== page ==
success
[[email protected] ~]#

Step 5) Accessing Grafana

With all the configuration done, head over to your browser and visit your Grafana server’s URL as shown:  http://server-ip:3000/

Grafana-Login-Page-CentOS8

Login using the default credentials as shown:

  • Username: admin
  • Password: admin

Grafana will then prompt you to set a strong password for obvious reasons. Type the new password and confirm it and finally click on the ‘Save’ button to save the changes made to your password.

Change-Password-Grafana-Admin-User

This ushers you to Grafana’s dashboard.

Grafana-Dashboard-CentOS8

We have successfully installed the Grafana monitoring server. Now it’s time to switch gears and integrate Grafana with the Prometheus server which we installed in our last topic.

Integrate Grafana with Prometheus for Monitoring

While Prometheus can display accurate system metrics, Grafana is the better of the two giving you intuitive and visually appealing dashboards that display a wide array of metrics as you will see. Additionally, you can customize, query and save the dashboards and even share them with other users.

In this section, we demonstrate how you can integrate Prometheus with Grafana. On the dashboard, click on the  ‘Add data source’ option

Add-Source-Grafana-Dashboard

A list of data sources will be displayed that you can integrate with. Because we are interested in Prometheus integration, simply click on the ‘Prometheus’ option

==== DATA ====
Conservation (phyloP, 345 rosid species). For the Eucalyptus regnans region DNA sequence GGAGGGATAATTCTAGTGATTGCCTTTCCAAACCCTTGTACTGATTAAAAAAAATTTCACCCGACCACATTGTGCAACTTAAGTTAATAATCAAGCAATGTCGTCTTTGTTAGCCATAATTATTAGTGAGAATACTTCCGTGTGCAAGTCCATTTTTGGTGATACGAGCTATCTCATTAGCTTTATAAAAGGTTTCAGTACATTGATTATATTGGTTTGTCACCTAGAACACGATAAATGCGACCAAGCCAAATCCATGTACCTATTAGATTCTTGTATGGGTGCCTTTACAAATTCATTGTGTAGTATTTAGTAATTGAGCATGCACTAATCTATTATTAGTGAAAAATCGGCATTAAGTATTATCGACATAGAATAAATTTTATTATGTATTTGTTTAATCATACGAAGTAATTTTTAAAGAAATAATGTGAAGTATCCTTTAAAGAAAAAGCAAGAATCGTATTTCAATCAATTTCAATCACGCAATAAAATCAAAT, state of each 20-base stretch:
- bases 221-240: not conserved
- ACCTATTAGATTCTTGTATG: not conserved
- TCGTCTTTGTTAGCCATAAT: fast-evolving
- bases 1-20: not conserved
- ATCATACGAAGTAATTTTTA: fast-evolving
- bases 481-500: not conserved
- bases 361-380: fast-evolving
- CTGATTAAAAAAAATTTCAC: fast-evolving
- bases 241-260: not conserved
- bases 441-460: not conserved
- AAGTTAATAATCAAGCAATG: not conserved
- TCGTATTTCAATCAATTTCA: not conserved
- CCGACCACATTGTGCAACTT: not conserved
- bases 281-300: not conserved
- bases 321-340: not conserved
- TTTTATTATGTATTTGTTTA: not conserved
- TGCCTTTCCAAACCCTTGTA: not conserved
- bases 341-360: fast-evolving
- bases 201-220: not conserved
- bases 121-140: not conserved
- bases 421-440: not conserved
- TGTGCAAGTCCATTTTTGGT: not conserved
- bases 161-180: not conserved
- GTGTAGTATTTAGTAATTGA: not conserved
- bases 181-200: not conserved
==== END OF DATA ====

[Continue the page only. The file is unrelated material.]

Add-Prometheus-Grafana-Dashboard

Type the Prometheus server address in the URL text field

http://prometheus-server-ip:9090/

Prometheus-Server-Settings-Grafana

Click the  ‘Save and Test’ button and you should get the output indicating ‘Data source is working’.

Data-Source-Working-Grafana

To create a dashboard for visualizing metrics, click on the plus sign on the left sidebar and click on ‘import

Import-Data-Grafana-Dashboard

You will be required to fill out the URL of a dashboard from Grafana’s repository. So, head out to Grafana’s official dashboards page and right-click on a node_exporter dashboard ( I have selected the first one because of its good reviews and many downloads) and copy its link.

discover-share-dashboards-Grafana

Paste the link in the URL section

Grafana-Prometheus-dashboard-Jason

Once you paste the link, wait a few seconds and the data below will be generated. Change the Prometheus Data Source Name as “Prometheus-1” and then Click on ‘Import

Import-Dashboard-Grafana-Json-File

Grafana will begin fetching the metrics from the Prometheus server and visualize then in colorful and intuitive dashboards.

Node-Exporter-Prometheus-Dashboard-Grafana

You can select a dashboard for a specific component and view it on full screen mode.

Specific-Component-Dashboard-Grafana

This wraps up our tutorial today, We hope you can now integrate Prometheus and Grafana and enjoy stunning and beautiful visualizations.

1 Response

  1. Samon says:

    Superb post…Made my life much easier